Thank you for your research and article. I had not known/forgotten some of this information.
One of the ideas that keeps floating through my mind is that this none of these men were punished and it keeps happening.
What if illegal actions were punished, legally, swiftly and harshly, like banishment from public office?
Wonder if things would keep on happening. That is why I feel stongly that we need to take a stand here, srw a line in the sand and impesch bush and cheney.
Posted by: Diane | Jan 5, 2006 12:08:28 PM
This is a wonderful summary and analysis. Thank-you.
One reservation, or perhaps a question.
I'm not all that clear that the CIA's post-Church committee response was so universally negative. The same is true, I think, of the post-Hoover FBI.
Would you not agree that many, many in the intelligence and security community increasingly understood, from the late seventies on, that those executive reaches for power were not really in the interests of those who genuinely wanted to spend their lives working to secure American interests at home and abroad? (Or, for that matter, the post-Miranda decision police departments; they still mutter, but I don't think the great majority of American police organizations want to go back to the bad old days of rubber hose-induced confessions)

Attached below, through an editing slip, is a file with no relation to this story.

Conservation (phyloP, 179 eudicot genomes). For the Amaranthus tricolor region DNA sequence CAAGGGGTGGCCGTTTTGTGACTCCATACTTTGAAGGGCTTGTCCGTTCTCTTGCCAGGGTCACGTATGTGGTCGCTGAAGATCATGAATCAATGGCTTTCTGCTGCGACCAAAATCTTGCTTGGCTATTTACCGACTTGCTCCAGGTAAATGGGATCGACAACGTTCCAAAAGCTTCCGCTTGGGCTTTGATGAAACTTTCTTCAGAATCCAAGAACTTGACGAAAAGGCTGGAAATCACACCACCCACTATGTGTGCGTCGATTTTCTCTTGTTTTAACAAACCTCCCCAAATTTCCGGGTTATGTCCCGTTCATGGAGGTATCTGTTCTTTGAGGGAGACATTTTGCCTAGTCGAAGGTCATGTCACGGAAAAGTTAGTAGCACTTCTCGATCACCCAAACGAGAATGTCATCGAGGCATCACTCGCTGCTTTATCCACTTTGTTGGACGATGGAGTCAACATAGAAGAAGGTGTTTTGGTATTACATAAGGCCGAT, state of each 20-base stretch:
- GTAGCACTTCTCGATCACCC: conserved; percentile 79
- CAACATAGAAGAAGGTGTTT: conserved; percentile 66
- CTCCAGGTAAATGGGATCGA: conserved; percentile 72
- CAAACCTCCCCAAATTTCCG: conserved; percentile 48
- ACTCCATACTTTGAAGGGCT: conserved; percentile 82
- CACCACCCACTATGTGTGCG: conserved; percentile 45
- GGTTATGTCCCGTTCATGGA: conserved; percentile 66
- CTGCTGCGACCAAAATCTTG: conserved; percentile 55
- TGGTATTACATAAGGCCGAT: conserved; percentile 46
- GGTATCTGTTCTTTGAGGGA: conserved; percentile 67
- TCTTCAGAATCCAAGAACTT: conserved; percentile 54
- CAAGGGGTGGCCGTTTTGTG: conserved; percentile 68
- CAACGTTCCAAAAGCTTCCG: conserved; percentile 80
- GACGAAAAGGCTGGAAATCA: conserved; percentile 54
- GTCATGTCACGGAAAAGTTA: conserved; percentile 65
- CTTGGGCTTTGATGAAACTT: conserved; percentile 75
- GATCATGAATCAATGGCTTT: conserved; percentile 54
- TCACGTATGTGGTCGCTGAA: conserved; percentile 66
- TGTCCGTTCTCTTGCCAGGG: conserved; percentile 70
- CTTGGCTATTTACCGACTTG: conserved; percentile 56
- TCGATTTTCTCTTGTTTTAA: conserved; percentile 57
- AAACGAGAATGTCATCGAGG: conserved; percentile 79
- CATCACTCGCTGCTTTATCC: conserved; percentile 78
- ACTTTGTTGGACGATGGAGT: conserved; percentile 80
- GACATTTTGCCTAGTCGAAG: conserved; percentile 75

Remember, Daniel Elsberg was himself a bonefide CIA officer, a true believer in our presence in VietNam, until he went there, on assignment, and decided otherwise, a man who had served, voluntarily and proudly as an officer in the US Navy. And, let us also remember that what the Pentagon Papers revealed was a CIA analysis of the possiblities in VietNam that was essentially the same as the war critics' analysis of those possiblities. A comparison of what was in those "Papers," and John Kerry's testimony to congress as a leader of the VietNam Veterans Against The War shows them to be close to identical, a fact that continues to escapes the notice of all would-be Swift Boaters Clueless AboutThe Nature of Truth."